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Crisis Intervention Teams (CIT)

New Resource for Collaborating with Academic Researchers 

The Center for Evidence-Based Crime Policy at George Mason University has created a new resource to help criminal justice leaders connect with academic centers and researchers. The E-Consortium of University Centers and Researchers for Partnership with Justice Practitioners is a searchable list of researchers and university centers interested in collaborating with local agencies to improve criminal justice practices.  Individuals and entities listed in the E-Consortium are available for consultation on a variety of topics, including:

  • advice regarding crime, interventions, and evaluations,
  • partnership on grant submissions for larger projects  and evaluations,
  • exchange of data and research expertise,
  • consultancy agreements between researchers/centers and agencies,
  • training and technical assistance; and
  • guest lectures and speakers.

Dr. Cynthia Lum, Deputy Director of the Center for Evidence-Based Crime Policy says that the e-Consortium is part of a larger effort to create a culture of collaboration, so that researchers and practitioners can share resources and expertise. For CIT programs and other local criminal justice collaborations, the e-Consortium is an opportunity to connect with expects who can help local programs be more effective, create rigorous evaluations, and assist with curriculum development.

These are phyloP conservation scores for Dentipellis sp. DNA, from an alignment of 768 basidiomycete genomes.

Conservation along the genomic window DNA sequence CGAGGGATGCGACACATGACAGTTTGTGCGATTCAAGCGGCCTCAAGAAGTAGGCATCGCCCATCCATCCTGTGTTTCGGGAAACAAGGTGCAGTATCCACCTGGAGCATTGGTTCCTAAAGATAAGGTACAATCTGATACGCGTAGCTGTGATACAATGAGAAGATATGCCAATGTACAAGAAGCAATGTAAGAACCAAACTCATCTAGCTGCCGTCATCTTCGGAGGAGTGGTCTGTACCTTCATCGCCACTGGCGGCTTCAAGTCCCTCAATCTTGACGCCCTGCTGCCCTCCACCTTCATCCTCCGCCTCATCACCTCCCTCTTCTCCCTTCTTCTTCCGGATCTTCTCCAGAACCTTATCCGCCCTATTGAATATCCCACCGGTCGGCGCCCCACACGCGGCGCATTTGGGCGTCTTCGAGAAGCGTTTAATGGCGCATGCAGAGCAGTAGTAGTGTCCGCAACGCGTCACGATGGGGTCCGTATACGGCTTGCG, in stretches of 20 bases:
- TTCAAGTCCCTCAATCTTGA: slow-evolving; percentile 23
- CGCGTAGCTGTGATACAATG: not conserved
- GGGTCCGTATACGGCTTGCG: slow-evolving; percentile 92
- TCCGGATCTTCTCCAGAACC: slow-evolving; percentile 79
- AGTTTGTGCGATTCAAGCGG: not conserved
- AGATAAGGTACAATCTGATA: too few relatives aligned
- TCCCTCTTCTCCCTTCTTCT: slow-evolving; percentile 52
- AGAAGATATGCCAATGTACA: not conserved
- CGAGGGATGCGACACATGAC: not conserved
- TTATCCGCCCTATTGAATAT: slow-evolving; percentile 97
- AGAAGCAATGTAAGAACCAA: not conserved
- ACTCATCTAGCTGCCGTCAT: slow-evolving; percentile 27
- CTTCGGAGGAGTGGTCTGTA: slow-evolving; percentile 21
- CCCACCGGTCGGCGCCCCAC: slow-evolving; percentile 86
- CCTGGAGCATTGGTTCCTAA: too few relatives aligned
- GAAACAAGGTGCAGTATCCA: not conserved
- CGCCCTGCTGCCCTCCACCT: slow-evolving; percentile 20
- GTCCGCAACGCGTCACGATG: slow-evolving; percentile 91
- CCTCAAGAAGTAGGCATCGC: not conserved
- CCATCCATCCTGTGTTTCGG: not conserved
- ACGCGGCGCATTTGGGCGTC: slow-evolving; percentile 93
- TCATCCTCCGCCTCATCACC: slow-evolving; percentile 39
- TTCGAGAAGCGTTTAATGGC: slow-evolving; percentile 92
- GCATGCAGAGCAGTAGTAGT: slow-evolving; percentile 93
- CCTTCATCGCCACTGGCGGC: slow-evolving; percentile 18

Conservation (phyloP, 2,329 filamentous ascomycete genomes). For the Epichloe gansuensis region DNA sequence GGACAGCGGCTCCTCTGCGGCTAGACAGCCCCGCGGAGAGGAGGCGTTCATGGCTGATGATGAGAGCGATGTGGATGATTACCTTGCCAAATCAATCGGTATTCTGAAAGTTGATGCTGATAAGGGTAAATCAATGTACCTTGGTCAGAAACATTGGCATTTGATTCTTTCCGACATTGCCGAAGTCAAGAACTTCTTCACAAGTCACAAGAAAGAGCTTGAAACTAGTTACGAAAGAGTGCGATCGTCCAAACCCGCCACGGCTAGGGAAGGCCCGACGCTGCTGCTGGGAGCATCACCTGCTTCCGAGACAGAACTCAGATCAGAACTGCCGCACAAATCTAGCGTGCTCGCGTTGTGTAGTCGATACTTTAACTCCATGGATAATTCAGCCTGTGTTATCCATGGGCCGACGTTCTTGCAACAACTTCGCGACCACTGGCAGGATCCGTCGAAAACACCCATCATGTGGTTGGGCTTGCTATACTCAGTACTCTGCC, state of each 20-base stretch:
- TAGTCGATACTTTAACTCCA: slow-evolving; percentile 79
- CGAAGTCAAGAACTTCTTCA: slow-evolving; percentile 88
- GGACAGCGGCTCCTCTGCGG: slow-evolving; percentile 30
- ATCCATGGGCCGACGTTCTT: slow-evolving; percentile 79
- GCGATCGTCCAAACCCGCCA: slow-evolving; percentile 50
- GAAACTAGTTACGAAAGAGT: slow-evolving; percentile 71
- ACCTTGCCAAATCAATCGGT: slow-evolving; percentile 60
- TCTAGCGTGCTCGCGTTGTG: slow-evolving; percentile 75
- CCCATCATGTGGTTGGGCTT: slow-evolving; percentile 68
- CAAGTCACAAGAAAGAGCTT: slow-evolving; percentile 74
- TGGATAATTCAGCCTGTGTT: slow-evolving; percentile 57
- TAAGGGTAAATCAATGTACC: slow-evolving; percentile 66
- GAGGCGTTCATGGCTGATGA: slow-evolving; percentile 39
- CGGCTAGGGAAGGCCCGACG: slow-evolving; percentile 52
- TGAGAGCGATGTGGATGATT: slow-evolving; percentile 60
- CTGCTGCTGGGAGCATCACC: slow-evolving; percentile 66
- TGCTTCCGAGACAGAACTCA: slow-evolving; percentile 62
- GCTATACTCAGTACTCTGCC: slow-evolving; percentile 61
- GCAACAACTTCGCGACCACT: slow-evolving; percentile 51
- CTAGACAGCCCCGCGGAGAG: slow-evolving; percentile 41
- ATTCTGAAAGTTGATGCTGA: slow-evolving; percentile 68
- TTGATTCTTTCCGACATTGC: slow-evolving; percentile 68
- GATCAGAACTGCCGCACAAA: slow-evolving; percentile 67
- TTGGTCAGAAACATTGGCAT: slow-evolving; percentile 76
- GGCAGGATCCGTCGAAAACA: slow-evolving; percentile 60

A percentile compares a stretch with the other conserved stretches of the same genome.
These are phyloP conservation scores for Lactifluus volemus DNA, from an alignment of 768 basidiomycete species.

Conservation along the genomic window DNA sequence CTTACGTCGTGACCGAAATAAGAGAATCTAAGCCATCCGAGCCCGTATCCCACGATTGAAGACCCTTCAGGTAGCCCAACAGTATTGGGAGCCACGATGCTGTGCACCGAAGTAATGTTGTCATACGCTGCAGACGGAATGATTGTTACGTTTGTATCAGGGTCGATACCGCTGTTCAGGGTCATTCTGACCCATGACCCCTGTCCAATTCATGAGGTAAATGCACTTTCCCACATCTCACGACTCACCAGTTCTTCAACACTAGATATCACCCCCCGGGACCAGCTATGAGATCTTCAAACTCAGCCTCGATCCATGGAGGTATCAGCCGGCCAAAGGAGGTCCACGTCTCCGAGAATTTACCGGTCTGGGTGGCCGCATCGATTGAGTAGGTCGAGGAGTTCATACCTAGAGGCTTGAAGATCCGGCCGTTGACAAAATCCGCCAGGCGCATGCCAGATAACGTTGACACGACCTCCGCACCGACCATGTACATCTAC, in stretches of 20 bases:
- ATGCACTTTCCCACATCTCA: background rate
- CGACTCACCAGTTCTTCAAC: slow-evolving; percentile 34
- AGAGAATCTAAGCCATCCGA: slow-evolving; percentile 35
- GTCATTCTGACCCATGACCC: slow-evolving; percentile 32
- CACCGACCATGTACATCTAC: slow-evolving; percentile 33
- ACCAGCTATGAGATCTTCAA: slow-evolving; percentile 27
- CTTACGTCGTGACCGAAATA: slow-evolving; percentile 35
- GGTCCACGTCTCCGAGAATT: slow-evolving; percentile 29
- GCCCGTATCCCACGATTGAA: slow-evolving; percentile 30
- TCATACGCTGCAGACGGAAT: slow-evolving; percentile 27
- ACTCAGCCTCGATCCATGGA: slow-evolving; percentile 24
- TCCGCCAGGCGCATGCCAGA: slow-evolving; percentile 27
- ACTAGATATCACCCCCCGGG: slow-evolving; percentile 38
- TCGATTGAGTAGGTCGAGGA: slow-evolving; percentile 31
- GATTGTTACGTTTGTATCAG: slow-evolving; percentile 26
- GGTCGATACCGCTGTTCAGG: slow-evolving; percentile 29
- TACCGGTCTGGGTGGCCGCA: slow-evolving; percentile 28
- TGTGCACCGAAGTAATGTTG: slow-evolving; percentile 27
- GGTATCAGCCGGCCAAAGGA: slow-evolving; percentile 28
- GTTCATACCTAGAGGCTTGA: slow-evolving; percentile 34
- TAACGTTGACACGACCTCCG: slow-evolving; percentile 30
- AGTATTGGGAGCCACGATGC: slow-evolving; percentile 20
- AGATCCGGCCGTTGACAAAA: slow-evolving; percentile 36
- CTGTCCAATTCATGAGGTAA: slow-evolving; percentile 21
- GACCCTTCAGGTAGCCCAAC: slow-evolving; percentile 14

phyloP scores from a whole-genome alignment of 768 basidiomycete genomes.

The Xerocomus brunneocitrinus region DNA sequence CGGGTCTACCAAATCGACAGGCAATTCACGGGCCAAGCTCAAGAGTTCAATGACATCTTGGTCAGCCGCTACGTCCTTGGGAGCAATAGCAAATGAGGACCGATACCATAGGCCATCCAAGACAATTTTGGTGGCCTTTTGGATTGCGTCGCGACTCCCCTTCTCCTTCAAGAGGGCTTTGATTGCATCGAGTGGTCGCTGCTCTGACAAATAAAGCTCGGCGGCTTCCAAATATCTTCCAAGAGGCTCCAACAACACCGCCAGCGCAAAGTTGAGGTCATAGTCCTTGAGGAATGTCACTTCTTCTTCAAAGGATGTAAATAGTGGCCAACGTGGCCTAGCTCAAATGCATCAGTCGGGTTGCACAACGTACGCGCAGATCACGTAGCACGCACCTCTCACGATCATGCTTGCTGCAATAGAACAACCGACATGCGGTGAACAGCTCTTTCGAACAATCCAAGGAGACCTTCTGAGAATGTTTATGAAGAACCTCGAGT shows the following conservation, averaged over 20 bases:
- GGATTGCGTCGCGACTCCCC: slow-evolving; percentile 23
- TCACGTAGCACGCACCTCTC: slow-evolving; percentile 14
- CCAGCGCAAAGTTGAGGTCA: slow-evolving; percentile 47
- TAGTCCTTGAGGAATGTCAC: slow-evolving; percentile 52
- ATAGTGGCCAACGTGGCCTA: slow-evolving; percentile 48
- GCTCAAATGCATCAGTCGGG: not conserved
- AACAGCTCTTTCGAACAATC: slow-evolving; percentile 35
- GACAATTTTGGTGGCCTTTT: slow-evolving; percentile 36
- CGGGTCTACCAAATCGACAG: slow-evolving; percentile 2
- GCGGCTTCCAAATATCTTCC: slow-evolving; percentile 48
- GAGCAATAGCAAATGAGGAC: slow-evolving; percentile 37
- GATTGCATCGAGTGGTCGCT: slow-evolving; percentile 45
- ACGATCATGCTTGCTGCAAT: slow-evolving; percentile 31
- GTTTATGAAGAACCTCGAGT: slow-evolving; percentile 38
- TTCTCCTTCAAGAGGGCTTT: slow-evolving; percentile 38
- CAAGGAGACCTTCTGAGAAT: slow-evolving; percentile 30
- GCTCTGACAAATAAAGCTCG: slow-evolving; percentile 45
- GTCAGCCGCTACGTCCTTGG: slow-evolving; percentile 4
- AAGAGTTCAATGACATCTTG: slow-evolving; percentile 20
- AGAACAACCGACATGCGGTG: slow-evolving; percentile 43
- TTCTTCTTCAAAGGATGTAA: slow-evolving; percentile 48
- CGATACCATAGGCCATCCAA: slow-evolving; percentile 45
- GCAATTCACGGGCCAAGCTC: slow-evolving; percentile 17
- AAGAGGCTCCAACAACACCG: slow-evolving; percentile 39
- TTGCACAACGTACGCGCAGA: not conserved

Users search the e-Consortium by keyword or by state, and contact researchers directly. The specifics of a potential collaboration should be discussed directly with individual researchers. Some scholars may offer their assistance for free, others may charge a consulting fee and some may wish to collaborate on mutually beneficial projects such as grant applications.  Some universities will be looking for opportunities for their graduate students to do research.

The  Center for Evidence-Based Crime Policy (CEBCP) at George Mason University seeks to make scientific research a key component in decisions about crime and justice policies by advancing rigorous studies in criminal justice and criminology through research-practice collaborations, and proactively serving as an informational link to practitioners and the policy community.   To learn more, email     

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